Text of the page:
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Opinions of Wednesday, 17 February 2021

Columnist: Ayo Oyoze Baje

A big ‘No’ to amnesty for killers

From the moral, political, social and economic perspectives, an objective and critical analysis of the ever-worsening insecurity situation in the country points to the failing factor on the part of the current leadership, to live up to its constitutional mandate and public expectation to protect the lives of the citizens.

In fact, the very idea of granting amnesty to supposedly ‘repentant’ criminal elements, who are nothing other than rampaging terrorists, bandits and kidnappers, by embracing them with free feeding, clothing, accommodation, all from the public purse is reprehensible, obnoxious, immoral, highly unpatriotic and totally condemnable! On a curious note, some of these beneficiaries are offered western education on a silver platter; the same policy they have been fighting against, going by the interpretation of “Boko Haram”. How hypocritical can some of us get in this country?

In saner climes, such heartless vampires, whose stock in trade is unmitigated blood-letting are arrested, given speedy trial and publicly executed, if found guilty. Such would send a note of stern warning to upcoming criminals that those who kill would pay for it with their own life. But over the years, the weak treatment or outright impunity these mindless murderers have enjoyed here in Nigeria gives the nauseating notion that their lives are more precious than those of their helpless victims. This is most unfortunate. And that explains why some concerned Nigerians are raising their voices by several decibels to say a vehement “no” to the amnesty for the killers.

Recall that in March, 2013 when the Sultan of Sokoto, Alhaji Muhammadu Sa’ad Abubakar, openly canvassed the amnesty idea for Boko Haram, it did not go down well with patriotic Nigerians. Indeed, I wasted no time in writing an opinion essay titled, “No Amnesty for Boko Haram”, as a response to his call.

But here we are again eight years after, with another renowned Islamic scholar, the Kaduna-based Sheikh Ahmed Gumi, making a similar call to the Federal Government requesting amnesty for bandits in exchange for peace in Zamfara State! Gumi believes that dialogue with the bandits or even Boko Haram is an important strategy. The aim is to douse tension occasioned by the current insecurity in the country. He is also canvassing compensation for the victims. Yes, you read that right!

But the all-important question this regime has to answer is, if indeed there is any morality in granting amnesty to the terrorists and bandits then, why fight against them in the first instance? Why has it not stopped the killings and kidnappings across the country? Is the government not supposed to be a father figure, to inculcate in his children high moral standards and punish the wayward ones, to serve as a deterrent to others?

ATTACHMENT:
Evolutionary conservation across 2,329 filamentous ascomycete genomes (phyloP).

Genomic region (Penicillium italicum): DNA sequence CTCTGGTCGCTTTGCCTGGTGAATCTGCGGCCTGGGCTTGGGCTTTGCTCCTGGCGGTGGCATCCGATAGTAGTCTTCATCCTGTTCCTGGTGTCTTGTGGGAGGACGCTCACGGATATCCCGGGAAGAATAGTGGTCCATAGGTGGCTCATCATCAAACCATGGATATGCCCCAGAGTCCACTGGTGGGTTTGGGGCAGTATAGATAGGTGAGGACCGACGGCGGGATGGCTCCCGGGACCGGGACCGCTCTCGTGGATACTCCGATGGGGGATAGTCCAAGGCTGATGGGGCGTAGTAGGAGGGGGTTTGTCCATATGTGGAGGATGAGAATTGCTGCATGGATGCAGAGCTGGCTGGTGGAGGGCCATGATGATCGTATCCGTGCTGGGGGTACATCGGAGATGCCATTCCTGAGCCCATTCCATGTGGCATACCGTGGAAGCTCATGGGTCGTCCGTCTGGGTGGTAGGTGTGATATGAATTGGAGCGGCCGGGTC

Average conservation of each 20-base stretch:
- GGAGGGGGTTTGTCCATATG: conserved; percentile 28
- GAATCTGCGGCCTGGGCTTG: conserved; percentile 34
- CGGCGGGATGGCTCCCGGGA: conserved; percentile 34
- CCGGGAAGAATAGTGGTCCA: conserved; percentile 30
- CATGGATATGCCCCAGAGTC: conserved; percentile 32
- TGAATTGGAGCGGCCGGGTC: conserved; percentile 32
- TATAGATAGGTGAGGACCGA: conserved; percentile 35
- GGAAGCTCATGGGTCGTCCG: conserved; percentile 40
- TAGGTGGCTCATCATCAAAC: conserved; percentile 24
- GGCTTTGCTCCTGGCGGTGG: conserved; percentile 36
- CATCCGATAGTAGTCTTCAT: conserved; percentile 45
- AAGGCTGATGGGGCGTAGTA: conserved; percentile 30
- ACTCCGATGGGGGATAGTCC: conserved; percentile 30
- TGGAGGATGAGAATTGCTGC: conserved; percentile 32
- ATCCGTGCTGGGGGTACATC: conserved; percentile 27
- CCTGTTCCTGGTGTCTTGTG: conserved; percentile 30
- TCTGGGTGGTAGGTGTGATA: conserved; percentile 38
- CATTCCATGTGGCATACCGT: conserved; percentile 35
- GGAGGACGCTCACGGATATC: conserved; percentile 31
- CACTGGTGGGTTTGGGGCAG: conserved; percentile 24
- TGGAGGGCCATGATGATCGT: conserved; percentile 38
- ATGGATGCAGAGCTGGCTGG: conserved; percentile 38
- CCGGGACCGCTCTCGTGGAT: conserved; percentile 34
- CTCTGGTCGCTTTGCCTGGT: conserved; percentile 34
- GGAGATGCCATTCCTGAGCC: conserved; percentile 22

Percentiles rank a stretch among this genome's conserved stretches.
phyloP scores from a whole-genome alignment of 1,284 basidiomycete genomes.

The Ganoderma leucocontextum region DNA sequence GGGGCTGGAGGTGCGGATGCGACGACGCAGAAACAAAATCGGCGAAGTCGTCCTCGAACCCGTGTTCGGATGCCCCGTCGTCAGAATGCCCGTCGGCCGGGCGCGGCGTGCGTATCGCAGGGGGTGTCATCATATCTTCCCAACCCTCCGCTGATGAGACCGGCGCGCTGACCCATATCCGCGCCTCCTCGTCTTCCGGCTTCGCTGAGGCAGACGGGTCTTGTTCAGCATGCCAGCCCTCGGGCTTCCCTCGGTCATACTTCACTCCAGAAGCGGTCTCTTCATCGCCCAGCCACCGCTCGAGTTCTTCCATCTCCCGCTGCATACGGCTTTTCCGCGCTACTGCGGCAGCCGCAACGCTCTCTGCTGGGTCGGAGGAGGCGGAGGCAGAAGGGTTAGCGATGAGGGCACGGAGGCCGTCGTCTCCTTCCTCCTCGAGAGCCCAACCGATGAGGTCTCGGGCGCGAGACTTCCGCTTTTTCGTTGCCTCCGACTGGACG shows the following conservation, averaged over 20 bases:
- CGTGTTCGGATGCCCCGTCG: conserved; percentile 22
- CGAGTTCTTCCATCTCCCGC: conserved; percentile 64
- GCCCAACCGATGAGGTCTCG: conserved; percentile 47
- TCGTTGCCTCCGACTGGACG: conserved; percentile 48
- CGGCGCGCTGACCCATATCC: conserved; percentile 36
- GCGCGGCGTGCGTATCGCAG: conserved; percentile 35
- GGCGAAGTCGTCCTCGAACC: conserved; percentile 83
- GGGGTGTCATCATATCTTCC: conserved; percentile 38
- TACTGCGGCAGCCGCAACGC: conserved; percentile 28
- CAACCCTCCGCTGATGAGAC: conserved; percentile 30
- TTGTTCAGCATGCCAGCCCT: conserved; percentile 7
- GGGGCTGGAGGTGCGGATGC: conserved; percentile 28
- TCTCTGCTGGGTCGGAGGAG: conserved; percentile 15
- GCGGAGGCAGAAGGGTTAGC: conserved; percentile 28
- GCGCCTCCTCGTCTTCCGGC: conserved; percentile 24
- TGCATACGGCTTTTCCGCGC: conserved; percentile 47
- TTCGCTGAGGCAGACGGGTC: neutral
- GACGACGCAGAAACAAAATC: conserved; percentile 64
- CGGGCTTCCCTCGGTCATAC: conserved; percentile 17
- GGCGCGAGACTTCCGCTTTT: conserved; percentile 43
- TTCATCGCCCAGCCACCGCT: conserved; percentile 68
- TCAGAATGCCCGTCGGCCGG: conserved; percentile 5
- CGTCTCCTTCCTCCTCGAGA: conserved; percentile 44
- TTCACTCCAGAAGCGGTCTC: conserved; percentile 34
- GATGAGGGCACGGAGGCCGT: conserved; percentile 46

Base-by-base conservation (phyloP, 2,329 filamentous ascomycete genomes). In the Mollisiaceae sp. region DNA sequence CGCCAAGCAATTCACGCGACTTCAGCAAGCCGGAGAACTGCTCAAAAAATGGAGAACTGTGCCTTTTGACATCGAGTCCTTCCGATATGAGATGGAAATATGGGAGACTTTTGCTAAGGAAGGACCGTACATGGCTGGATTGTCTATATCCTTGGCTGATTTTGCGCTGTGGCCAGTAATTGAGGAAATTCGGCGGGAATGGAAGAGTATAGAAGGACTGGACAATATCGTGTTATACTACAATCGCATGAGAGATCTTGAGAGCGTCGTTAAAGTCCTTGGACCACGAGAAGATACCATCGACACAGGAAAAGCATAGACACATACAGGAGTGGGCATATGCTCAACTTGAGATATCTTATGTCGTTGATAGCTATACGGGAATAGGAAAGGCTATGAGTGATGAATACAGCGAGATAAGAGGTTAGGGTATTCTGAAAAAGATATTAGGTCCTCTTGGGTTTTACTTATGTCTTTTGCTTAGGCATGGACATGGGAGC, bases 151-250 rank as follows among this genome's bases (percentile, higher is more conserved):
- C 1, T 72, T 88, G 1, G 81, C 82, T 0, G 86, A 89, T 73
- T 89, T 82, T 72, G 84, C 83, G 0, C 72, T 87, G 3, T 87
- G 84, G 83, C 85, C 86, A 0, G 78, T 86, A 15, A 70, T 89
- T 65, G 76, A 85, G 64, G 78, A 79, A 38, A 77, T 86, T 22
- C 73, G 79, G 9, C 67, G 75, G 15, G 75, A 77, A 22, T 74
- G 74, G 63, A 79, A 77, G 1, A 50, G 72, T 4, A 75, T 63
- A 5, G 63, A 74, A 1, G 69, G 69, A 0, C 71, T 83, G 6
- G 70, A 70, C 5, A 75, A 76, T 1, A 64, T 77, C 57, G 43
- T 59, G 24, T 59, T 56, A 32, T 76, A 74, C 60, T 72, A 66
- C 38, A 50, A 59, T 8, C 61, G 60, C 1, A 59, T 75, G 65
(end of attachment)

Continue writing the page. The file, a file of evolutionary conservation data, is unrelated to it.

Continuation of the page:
Similarly, is the government not expected to put in place practical, proactive measures and mechanisms to forestall bloodshed or when and where it erupts to nip it in the bud? Should a father not treat all his children as equals and castigate the wrong doer immediately he steps out of line and crosses the boundary of decency, so as to correct others watching?

So, the critical question is this: Why did prominent northerners (Gumi, Nasir el-Rufai, Bashir Tofa, Paul Unongo) now crying foul not say a word of public condemnation when the criminal elements amongst the Fulani herders were busy maiming, raping and killing innocent citizens in the states of Benue, Adamawa, Taraba, Enugu, and down to the west until one Sunday Adeyemi, (aka Igboho) took up the gauntlet to say that enough was indeed enough of the open maltreatment of his people? For some Northern elite to have brazenly attacked Governor Rotimi Akeredolu, for protecting his people from the fully armed killer Fulani herdsmen is telling Nigerians that the killers are superior to their victims! That cannot and will never work in the 21st century Nigeria.

Let us be reminded that open cattle grazing is an outdated form of pastoral farming and thank God that the northern governors have recently admitted such, even if it took them eons to come to terms with the harsh reality. Animal husbandry is strictly a private business. It is the branch of agriculture concerned with animals that are raised for meat, milk and hides. It is therefore painful that it has become a dominant factor in Nigeria’s insecurity challenge, all of because of some self-serving agenda. Painfully, it is gradually snowballing into a storm of disunity, unless urgent and decisive steps are taken to reverse the drift to anarchy and a state of anomie.

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